My first thought was to try and find a map of downtown that was in alignment with Creative Commons. However, that was a complete bust. All I could manage to find was a map of Henderson county, which couldn’t serve my purpose. Next, I considered working with Google Maps, since they were open to Creative Commons. However, I gradually grew more and more frustrated with Google Maps, as I couldn’t remove the names of current businesses and it made Main Street look far too cluttered. Even the map with the natural background was much too frustrating to work with.

My partner suggested that I work with Mapquest, but I still wasn’t sure if that was a program that worked within Creative Commons, and I was finding this program to be difficult to work with as well. And then, in the corner of the main Mapquest page, I noticed a link labeled “© OpenStreetMap”. I clicked on it and, finally, I found a program with limited labels on buildings and the Creative Commons alignment that I was looking for.  The map region I selected fit what I wanted to use for pins, so I uploaded it into Thinglink.

Working with Thinglink took a bit of practice and getting the hang of it, but eventually I had covered the picture with quite a plethora of pins, and I was ready to post it to the website.

Then came the third, and perhaps most troublesome problem. Thinglink is not the most user-friendly program I’ve worked with.

I attempted to use the linking option, which implied that this was where the embedding link was, and placing it into the website. The first time I attempted to do this, all that resulted was the static picture in which I had placed Thinglink pins, but the pins weren’t there. After a couple more tries, the only other option that yielded results, though one that did not satisfy my intentions, was to just have a link to the host picture on my Thinglink account.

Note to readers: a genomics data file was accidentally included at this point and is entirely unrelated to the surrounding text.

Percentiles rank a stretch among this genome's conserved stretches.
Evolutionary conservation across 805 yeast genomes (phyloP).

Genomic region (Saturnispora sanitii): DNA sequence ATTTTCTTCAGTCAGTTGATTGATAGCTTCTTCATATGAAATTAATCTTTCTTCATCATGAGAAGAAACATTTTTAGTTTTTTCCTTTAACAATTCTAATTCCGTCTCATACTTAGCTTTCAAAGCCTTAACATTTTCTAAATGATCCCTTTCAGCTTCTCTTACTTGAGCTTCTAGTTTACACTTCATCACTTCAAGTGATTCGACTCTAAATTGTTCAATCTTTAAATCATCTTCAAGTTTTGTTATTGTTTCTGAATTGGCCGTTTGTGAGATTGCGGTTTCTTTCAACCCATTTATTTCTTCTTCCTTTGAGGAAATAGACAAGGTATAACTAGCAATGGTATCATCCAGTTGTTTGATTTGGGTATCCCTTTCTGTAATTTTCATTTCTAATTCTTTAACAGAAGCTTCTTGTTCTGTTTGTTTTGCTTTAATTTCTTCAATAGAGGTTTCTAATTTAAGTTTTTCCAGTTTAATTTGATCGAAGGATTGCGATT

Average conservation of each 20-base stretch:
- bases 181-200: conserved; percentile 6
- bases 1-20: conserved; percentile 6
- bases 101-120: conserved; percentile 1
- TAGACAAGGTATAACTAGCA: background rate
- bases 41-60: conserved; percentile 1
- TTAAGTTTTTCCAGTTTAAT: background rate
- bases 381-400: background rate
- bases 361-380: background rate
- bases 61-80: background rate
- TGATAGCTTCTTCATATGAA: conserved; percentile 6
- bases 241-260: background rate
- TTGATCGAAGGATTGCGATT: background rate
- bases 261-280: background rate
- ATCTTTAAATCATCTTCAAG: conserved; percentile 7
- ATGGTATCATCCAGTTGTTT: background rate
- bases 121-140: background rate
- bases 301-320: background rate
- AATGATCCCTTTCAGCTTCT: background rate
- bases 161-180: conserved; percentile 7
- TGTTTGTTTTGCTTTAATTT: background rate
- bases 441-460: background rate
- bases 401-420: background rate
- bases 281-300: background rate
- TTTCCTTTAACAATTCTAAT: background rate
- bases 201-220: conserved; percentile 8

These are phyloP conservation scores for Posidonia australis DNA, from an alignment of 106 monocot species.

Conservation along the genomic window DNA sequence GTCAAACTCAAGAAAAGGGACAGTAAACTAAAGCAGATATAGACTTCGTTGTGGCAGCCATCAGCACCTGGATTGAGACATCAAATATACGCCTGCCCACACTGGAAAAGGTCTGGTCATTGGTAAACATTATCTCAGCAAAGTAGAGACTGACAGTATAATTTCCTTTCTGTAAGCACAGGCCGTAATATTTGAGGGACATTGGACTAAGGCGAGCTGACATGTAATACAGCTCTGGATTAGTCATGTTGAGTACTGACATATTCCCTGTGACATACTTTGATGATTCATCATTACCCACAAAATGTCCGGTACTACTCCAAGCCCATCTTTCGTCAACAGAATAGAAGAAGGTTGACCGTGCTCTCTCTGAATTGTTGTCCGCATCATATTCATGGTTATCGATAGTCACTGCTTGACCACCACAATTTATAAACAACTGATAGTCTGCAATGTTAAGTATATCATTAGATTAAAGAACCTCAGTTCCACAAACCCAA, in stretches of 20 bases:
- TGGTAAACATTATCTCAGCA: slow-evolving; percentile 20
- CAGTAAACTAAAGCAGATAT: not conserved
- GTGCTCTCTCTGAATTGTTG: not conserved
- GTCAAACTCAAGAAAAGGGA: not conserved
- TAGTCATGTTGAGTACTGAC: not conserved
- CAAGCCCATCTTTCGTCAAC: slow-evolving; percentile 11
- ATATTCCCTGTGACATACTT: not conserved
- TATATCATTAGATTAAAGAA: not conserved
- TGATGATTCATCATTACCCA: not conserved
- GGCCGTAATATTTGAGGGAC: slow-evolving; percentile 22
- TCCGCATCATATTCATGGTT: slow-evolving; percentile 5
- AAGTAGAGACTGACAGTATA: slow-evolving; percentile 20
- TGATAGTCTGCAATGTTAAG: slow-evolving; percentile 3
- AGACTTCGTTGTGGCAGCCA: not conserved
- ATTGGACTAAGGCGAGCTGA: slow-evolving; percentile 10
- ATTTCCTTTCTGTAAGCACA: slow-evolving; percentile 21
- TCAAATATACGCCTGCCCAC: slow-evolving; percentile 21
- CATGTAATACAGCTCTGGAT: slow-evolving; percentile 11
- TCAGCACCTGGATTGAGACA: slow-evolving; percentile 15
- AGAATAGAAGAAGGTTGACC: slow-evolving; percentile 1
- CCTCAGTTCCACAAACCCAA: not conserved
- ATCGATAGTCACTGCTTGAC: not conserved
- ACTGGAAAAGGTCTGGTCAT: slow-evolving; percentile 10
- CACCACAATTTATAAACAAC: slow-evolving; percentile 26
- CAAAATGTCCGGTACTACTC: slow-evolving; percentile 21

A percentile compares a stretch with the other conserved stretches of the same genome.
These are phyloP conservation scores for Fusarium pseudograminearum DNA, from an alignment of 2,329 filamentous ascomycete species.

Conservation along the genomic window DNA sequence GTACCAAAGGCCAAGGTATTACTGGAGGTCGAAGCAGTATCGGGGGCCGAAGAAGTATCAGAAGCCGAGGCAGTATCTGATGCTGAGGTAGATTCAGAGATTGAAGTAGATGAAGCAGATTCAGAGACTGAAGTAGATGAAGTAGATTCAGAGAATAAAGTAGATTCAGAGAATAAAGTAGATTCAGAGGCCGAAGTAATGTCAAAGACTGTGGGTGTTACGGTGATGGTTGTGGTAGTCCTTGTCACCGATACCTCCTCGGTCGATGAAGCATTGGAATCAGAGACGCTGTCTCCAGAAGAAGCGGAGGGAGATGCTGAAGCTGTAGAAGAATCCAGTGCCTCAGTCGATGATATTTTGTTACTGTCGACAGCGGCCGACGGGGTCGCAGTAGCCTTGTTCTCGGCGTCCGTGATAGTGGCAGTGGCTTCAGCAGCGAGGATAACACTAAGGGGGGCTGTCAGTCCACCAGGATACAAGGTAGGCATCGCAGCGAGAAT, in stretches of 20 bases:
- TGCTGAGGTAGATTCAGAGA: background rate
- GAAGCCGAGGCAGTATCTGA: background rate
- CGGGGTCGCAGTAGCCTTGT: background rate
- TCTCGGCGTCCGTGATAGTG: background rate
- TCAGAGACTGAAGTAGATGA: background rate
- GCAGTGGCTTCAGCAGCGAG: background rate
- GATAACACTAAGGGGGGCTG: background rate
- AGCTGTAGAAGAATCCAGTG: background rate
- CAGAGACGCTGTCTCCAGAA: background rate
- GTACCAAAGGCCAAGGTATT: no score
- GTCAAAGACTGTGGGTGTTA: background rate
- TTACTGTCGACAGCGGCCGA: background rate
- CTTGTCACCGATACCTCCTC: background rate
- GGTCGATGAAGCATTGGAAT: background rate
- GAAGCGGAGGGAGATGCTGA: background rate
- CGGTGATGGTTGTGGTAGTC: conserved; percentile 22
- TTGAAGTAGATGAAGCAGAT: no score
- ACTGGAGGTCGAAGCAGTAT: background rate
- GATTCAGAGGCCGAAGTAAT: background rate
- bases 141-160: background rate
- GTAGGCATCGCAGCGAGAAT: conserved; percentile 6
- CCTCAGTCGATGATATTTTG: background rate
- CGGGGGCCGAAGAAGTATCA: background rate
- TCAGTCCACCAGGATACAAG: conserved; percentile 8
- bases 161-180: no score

Next I attempted to Google solutions to my problem, but most of the results talked about getting a Thinglink plugin, which just meant that you could place pins on items in one’s blog or website. There were a couple options that would supposedly solve the problem, but none of these ideas worked for me.  I wasn’t really sure if there was anything more I could do by myself at this point, I just decided to call it a night. Frustrated that I might be stuck with some poor-looking page with just a link to the interactive I created, I put the copyright information about OpenStreetMap on the page and published it.

Then I emailed my group mates. It was late Wednesday night at this point, so I specified that if we needed to look into this in more detail on Friday, that might be better. I received a response from Kevin about looking into it on Friday, so I decided to just wait it out. At least on Friday, I could ask my group mates verbally, seek help from our game’s programming team, or ask one of the professors for help.

Once Dr. Pearson came by to check on us, I was sure to mention the problem to her, and she suggested emailing Ann Ogg. I sent a quick email, complete with a link to the webpage it the link was on in the Agudas Israel website. By the end of the period, she responded that I needed to use the Share option with the “iframe” feature, a suggestion that I wasn’t seeing on the Google results. Within a couple minutes, the Thinglink image was on the website, looking just as good as I wanted it to.

Perhaps more planning beforehand might needed to have gone into the whole process of this portion of the project, but I’m glad that everything came together in time and the page in which the Thinglink is on is complete.